Customer Experience – who is responsible for it?
I recently ordered some furniture for our new office from a leading, national office supplies company; let’s call them Paperclips UK. Selecting the products, gaining advice and ordering the goods was a relatively straightforward exercise. In fact, it was a good experience – I felt that I had completed the buying process well (and I hate shopping!), was really happy with my selection and was looking forward to receiving the new equipment on the agreed date.
However, and you can probably guess what comes next, there followed catalogue of Customer Service errors the scale of which I’ve never experienced before. Failure to arrange a delivery window as agreed, failure to deliver all ordered items, cancellation of the whole order in error, out-of-stock items on delivery despite being fully in stock at order capture, discontinued items identified at dispatch (even though the order was accepted). The list goes on but I doubt whether you or I have the energy to keep going. I guess I’ve been lucky up to now. We know it is commonplace and hear of numerous stories of terrible Customer Service, particularly in the Telecoms and Utilities area. But the net result of this incident is that we will not trade with this company again and we’ll share our bad experience. That in itself will not break their business, of course, but it does represent a weakness that if not addressed will start to undermine their proposition over time. We can all list retailers that have disappeared or struggled recently.
In my example, all the people I dealt with were very polite and tried to be helpful, even to the point of absurdity. One of the calls went:
Them: “I’ve got some great news. We’ve spoken to the manufacturer and they’ve agreed to deliver the desks to you on Friday as you requested. Is that OK? Good. I do have to tell you, though, that the connecting units are now discontinued.”
Me: “So the desks won’t actually be fully formed desks? They’ll be two separate pieces of desk. Is that right?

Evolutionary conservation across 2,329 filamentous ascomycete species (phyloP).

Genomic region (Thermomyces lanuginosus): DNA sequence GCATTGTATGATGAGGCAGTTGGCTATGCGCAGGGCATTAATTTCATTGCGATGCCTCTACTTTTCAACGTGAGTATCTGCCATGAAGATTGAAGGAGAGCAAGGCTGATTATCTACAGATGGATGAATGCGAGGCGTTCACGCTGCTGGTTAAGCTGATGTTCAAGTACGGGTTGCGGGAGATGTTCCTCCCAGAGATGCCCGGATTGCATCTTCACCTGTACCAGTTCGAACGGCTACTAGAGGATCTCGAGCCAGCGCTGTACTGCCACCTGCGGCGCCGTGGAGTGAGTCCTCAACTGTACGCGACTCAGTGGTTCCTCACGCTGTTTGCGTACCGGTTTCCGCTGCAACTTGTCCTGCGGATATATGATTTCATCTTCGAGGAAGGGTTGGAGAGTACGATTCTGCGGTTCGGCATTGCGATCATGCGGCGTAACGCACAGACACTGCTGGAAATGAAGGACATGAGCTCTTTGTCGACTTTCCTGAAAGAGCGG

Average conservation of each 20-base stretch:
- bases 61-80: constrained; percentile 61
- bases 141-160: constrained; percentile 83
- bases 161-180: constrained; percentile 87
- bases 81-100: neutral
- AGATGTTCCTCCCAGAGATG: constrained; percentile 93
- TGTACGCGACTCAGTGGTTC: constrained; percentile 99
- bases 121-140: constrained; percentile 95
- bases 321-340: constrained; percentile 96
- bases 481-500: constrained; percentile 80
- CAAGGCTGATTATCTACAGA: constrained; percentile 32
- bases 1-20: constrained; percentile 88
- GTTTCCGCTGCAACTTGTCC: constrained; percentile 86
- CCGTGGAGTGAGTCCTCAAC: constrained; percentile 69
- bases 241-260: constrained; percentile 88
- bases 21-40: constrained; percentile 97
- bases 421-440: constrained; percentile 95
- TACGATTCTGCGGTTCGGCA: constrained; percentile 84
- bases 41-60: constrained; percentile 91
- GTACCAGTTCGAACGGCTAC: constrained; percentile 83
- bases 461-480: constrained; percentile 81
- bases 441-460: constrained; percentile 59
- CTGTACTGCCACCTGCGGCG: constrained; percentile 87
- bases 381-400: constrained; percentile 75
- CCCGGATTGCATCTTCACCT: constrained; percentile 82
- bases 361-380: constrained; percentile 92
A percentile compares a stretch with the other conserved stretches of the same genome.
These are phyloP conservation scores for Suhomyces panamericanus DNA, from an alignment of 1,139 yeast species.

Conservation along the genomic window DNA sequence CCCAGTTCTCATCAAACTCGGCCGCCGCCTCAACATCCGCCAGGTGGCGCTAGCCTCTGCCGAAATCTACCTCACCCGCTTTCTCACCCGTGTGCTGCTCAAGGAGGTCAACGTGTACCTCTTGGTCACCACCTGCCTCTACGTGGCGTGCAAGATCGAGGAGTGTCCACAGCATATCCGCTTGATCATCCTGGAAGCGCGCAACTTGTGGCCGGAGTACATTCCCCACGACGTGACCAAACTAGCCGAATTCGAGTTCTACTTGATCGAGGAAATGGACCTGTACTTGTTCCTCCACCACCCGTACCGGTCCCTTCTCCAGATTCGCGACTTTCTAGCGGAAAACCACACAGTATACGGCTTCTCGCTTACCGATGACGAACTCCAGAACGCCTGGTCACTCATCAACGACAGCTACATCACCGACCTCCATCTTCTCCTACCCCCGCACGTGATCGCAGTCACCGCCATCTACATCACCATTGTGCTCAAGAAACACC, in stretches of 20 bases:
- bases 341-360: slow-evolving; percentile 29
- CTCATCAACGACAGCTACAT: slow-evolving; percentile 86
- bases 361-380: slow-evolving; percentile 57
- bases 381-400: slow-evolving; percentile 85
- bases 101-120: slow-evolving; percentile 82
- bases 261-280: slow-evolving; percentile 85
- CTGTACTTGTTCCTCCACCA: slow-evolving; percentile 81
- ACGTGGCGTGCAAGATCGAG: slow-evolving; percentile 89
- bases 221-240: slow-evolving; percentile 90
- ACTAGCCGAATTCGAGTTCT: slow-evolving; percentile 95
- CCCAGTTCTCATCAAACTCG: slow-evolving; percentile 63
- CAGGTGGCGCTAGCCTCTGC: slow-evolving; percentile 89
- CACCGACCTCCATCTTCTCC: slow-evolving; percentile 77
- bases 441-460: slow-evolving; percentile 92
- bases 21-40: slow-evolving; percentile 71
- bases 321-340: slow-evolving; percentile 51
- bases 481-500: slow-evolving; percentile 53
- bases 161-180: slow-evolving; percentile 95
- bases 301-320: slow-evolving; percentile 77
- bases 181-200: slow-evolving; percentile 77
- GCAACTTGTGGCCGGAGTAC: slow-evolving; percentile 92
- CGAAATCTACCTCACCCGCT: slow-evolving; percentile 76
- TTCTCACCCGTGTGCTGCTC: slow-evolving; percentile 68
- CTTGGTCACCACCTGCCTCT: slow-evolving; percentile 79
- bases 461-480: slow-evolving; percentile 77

Them: “Er. Yes – We can deliver them on Friday. Shall I book them in? ”
So who is to blame? Surely, no one goes to work with the intention of giving bad service or seeking to ruin the customer experience. Those employees facing the customer often take the blame on behalf of the organisation but, it really has to be the responsibility of the whole business to manage the customer experience and enhance it for customers. In the Paperclips UK instance, it strikes me that effort has been put into getting some elements of the experience right (e.g. polite customer-facing staff), but there has been a complete failure to join up the information flow between departments i.e. order capture, credit control, stock management and deliveries. Any part of a business operating in a sub-optimal way will inevitably have an impact on the customer and a lot of businesses just fail to recognise this simple fact.
I told my Customer Experience story to a bloke (named Alan) down the pub last night and he gave me an example of the opposite approach he had enjoyed courtesy of John Lewis. During the delivery of a recently ordered bed, Alan mentioned to the driver that he had left some muddy footprints on the carpet. Embarrassed and extremely apologetic, the driver immediately made a compensatory offer – a) either to arrange for carpet cleaning at their expense or b) to arrange for an additional retrospective discount on the purchased bed. Alan chose the discount, was credited the next day and he was happy to share the story. Empowering all of your employees to make decisions that enhance the customer experience is a powerful example of a complete customer-focused business. Clearly, the decision taken in that business was to put the customer experience ahead of the need to make full margin on every sale.
Long-term customer loyalty or short-term volume and profit targets? I think we know the answer.Share on LinkedIn